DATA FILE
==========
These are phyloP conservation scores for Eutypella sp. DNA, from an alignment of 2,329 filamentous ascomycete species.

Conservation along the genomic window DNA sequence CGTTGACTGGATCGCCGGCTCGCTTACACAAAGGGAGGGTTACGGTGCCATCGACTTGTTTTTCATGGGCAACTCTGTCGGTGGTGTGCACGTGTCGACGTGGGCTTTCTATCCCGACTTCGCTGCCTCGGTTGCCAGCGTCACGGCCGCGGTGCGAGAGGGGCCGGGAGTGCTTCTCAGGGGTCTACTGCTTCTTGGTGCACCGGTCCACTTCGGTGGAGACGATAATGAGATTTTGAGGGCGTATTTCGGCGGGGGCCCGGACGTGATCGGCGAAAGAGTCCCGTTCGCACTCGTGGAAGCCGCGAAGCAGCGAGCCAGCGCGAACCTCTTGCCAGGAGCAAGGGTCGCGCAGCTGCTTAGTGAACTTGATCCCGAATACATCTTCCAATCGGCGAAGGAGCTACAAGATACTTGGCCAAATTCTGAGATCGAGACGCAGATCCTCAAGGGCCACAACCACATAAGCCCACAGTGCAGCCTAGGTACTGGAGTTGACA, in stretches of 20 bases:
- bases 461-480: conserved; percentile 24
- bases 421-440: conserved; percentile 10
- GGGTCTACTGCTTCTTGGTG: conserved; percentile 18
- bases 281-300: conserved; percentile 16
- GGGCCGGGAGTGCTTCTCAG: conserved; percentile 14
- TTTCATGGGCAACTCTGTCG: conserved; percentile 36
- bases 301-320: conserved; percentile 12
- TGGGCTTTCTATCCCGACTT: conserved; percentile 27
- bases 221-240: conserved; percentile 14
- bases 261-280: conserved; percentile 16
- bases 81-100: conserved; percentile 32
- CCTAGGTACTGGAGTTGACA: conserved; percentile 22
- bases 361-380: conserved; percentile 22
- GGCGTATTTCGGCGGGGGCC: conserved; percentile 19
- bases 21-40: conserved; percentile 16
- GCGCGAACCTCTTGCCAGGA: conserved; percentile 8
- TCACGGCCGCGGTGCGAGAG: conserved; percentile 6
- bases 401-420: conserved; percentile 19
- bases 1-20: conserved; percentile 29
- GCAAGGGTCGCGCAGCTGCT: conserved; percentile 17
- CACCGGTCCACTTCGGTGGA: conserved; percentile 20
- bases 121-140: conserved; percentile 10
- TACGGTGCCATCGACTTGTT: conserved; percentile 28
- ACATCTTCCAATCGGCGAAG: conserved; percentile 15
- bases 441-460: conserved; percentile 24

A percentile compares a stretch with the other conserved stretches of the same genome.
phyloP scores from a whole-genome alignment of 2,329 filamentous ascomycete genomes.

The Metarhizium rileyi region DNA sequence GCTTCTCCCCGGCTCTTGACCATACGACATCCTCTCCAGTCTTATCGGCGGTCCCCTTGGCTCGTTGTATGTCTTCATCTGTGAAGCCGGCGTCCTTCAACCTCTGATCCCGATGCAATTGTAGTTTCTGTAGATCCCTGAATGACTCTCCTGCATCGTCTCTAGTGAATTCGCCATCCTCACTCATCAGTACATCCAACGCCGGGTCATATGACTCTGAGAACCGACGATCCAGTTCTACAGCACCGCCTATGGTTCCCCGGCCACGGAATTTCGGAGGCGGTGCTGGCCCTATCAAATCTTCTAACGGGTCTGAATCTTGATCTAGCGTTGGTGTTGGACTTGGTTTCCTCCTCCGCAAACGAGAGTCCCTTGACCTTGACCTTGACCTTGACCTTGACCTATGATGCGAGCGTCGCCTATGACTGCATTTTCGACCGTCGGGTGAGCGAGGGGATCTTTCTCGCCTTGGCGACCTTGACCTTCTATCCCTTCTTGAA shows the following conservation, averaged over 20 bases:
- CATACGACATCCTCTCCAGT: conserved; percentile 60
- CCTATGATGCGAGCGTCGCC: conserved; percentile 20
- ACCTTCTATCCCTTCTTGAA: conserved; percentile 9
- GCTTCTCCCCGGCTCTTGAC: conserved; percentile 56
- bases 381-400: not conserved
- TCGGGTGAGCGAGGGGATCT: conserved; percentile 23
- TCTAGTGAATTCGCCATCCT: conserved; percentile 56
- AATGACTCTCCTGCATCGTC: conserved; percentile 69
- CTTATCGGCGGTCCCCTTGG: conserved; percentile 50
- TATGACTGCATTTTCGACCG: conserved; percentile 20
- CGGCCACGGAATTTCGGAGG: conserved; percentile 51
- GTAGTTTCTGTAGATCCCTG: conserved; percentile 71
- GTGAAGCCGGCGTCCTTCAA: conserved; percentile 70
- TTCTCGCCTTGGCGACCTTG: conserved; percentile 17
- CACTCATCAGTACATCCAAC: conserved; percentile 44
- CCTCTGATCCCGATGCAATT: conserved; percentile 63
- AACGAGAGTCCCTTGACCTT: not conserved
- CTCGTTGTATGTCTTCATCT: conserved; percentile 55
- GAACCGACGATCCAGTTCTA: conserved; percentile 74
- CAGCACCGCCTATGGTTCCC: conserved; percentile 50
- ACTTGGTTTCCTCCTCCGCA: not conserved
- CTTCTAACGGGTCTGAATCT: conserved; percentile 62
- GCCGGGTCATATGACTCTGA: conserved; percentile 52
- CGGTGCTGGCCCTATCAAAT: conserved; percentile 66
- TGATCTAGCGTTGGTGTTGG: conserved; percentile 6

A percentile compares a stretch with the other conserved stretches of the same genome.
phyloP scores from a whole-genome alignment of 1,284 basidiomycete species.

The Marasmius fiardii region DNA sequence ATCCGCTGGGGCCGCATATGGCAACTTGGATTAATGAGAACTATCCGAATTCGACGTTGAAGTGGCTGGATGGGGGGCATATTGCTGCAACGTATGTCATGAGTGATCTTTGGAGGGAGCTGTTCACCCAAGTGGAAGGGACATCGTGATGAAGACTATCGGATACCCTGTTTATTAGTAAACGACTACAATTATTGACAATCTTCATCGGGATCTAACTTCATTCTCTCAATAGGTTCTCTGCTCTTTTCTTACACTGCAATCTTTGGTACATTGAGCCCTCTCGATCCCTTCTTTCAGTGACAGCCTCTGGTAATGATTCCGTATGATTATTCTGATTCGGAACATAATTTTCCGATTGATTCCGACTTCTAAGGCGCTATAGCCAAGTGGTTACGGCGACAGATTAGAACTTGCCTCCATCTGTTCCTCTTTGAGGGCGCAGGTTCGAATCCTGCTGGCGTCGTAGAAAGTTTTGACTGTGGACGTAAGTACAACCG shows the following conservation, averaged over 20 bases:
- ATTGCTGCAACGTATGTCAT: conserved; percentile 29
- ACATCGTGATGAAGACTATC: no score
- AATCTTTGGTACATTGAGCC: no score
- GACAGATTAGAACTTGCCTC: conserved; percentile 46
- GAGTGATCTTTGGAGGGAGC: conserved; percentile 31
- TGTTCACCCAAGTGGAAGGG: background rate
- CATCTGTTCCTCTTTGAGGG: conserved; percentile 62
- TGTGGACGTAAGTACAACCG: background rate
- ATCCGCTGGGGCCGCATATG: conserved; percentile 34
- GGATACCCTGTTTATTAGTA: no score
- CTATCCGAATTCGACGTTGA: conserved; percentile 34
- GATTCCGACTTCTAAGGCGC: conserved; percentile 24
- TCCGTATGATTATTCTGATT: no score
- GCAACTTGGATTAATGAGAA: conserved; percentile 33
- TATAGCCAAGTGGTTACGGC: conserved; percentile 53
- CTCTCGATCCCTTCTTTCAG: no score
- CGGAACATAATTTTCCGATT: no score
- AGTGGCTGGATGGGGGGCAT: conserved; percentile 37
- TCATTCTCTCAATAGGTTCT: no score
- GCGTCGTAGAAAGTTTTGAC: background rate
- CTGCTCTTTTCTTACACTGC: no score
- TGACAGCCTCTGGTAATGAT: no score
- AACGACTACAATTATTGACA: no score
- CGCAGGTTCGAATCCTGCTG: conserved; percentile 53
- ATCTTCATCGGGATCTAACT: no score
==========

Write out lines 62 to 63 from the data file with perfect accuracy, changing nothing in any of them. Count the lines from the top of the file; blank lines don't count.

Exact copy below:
- GACAGATTAGAACTTGCCTC: conserved; percentile 46
- GAGTGATCTTTGGAGGGAGC: conserved; percentile 31